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Lee P Brown

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CALIFORNIA | LOCAL
May 7, 1993
In response to your editorial "Inspired Choice for Drug Czar," May 2: The Times loudly proclaims that former New York City Police Chief Lee P. Brown is an inspired choice for drug czar because he knows what cops can and cannot do to reduce drug abuse. I don't think so. It is not a lack of understanding of the law but the law itself that stands in the way of inspired leadership. The drug laws in the U.S. are a joke. They promote corruption here and abroad. They work to encourage drug use. They fuel gangs and violence.
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BUSINESS
January 13, 1996 | From Associated Press
Adidas' Hemp sports shoe sends a bad message about drugs to American kids, the Clinton administration's drug policy director says. Counters the company: No one's "smoking our shoes." Lee Brown, exiting director of the White House's National Drug Control Policy Office, wants Adidas America to change the name of its new shoe--the Hemp--because the word is also street slang for marijuana.
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NEWS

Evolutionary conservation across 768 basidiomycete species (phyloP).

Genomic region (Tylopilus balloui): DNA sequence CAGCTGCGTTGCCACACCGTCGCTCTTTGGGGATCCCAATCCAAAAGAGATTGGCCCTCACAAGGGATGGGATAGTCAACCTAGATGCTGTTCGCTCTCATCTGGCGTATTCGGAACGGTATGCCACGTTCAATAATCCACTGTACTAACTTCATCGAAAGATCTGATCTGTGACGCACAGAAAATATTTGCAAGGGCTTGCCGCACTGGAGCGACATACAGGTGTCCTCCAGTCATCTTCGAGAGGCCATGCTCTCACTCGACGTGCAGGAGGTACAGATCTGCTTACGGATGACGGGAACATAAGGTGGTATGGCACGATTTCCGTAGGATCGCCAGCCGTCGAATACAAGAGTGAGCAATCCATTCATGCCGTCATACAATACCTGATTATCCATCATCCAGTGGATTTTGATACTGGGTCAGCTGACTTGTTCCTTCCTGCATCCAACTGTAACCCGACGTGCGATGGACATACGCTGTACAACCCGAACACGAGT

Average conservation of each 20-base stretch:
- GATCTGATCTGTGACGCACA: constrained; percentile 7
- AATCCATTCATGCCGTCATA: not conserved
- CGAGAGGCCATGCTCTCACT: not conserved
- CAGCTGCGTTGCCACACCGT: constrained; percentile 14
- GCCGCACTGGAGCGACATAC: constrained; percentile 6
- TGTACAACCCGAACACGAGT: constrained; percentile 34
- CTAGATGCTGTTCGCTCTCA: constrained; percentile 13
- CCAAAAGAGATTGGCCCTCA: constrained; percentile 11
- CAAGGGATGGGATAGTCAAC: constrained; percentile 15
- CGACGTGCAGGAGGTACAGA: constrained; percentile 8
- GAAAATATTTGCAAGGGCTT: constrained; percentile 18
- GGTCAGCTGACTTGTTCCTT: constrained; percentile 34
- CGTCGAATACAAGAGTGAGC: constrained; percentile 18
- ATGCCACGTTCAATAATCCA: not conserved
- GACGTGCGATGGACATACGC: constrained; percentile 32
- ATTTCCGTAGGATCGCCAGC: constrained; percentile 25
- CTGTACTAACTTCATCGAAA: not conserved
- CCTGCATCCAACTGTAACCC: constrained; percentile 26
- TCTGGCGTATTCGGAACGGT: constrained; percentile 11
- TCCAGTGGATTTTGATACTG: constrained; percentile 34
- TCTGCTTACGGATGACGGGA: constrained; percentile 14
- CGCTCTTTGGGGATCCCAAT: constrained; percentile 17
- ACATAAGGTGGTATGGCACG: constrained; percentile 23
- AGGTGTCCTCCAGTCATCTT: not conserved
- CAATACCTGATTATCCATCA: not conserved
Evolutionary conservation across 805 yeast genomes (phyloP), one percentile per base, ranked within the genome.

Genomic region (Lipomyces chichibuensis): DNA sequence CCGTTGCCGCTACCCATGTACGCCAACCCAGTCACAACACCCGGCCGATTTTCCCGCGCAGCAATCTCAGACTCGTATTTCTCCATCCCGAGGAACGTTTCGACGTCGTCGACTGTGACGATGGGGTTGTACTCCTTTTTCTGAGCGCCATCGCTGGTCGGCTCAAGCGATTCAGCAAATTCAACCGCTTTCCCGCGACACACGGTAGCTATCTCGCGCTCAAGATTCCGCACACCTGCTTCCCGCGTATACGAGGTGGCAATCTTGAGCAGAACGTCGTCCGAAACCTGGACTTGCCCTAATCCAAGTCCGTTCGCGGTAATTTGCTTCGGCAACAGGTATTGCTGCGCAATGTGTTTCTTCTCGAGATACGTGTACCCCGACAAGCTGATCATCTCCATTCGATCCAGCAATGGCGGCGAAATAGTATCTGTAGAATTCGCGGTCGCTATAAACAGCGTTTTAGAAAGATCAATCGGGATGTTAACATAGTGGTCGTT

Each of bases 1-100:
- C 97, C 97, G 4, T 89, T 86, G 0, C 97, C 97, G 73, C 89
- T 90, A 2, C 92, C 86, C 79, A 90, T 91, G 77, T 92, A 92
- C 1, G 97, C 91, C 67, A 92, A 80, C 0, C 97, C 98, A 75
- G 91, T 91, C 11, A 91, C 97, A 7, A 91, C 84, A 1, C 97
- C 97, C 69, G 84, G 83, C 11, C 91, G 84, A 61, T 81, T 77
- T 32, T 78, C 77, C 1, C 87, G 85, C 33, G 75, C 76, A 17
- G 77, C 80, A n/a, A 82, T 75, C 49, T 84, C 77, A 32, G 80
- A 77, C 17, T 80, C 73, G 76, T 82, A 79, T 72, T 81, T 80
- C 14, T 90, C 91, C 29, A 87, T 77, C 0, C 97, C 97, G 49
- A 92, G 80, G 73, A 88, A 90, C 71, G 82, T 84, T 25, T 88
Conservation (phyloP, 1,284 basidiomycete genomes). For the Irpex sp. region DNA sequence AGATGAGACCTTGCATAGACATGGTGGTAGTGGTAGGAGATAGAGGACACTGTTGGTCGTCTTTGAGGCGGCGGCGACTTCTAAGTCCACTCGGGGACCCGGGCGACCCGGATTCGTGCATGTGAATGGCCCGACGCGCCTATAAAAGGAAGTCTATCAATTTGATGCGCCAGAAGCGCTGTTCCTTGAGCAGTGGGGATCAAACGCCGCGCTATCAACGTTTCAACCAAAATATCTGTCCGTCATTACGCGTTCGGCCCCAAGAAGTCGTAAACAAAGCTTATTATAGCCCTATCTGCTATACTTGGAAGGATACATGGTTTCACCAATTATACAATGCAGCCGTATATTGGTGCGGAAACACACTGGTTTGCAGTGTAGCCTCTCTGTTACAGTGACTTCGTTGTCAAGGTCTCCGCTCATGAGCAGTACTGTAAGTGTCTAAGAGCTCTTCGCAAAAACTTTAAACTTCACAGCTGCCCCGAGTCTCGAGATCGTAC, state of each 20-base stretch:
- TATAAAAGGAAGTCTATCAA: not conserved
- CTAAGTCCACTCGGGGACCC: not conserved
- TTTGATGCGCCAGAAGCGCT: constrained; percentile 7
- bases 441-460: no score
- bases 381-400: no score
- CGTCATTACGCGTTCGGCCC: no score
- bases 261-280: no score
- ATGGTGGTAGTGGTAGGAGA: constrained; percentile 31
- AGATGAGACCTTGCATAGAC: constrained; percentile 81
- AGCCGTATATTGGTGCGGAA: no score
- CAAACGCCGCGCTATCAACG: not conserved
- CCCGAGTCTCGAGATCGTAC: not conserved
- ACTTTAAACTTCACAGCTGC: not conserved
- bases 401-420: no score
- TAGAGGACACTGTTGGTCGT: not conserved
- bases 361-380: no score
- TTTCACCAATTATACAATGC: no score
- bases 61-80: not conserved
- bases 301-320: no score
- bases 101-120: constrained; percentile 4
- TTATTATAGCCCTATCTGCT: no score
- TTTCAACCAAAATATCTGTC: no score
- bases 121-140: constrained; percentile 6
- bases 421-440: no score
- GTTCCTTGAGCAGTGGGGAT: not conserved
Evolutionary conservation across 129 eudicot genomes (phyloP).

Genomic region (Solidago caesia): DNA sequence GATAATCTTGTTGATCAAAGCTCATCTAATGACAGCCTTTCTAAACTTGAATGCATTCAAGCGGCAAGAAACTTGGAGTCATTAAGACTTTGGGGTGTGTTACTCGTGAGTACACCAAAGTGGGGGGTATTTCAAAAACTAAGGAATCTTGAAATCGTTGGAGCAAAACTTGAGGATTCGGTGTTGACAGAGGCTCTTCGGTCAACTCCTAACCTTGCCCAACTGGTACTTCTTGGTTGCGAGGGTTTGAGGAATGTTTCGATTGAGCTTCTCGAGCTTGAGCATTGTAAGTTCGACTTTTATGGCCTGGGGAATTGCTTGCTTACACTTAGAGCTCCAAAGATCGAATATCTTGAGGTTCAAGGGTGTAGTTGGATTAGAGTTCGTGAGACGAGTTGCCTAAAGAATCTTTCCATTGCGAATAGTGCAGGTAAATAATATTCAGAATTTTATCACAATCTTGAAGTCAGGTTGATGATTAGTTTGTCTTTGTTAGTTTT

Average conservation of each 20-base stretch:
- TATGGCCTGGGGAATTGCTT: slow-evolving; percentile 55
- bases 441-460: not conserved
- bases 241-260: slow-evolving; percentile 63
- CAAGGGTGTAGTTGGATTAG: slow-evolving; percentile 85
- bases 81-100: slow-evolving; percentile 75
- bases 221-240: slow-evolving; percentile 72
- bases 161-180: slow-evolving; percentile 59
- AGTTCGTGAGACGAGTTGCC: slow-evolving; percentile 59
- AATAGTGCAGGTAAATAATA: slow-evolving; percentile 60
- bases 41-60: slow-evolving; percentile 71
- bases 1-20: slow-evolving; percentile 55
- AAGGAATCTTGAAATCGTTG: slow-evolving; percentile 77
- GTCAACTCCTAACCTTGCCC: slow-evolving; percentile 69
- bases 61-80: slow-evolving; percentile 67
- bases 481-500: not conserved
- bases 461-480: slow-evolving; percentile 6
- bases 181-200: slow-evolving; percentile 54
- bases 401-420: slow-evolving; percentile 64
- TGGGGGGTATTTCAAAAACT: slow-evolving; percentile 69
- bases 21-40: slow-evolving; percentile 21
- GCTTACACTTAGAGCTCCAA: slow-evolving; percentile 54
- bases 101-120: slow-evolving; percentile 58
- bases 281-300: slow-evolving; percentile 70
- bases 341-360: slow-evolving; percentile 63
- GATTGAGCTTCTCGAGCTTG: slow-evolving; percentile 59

April 29, 1993 | ROBERT L. JACKSON, TIMES STAFF WRITER
President Clinton appointed veteran law enforcement official Lee P. Brown as the Administration's top drug official Wednesday in a move intended to shift a measure of federal drug control resources from law enforcement to treatment and prevention. Brown, 55, who formerly headed police forces in Atlanta, Houston and New York, would be the first police official to head the office that coordinates drug-control policy throughout the government, Clinton said.
NEWS
December 15, 1995 | RONALD J. OSTROW, TIMES STAFF WRITER
Lee P. Brown, director of the White House Office of Drug Control Policy, declared Thursday that drug use in the United States would drop 5% a year if Republicans in Congress had not slashed the budget for treating addicts and drug education.
NEWS
August 30, 1995 | RONALD J. OSTROW, TIMES STAFF WRITER
Federal drug czar Lee P. Brown, returning from top-level meetings in Bolivia, Venezuela and Peru, on Tuesday claimed "positive developments" in the fight against drug production there, but the specifics he cited presented a mixed picture at best. "Based on my visit, I can say that in the cocaine-producing countries, we have had some degree of success, which, in turn, is producing new challenges," he told a news conference at the White House's Office of National Drug Control Policy.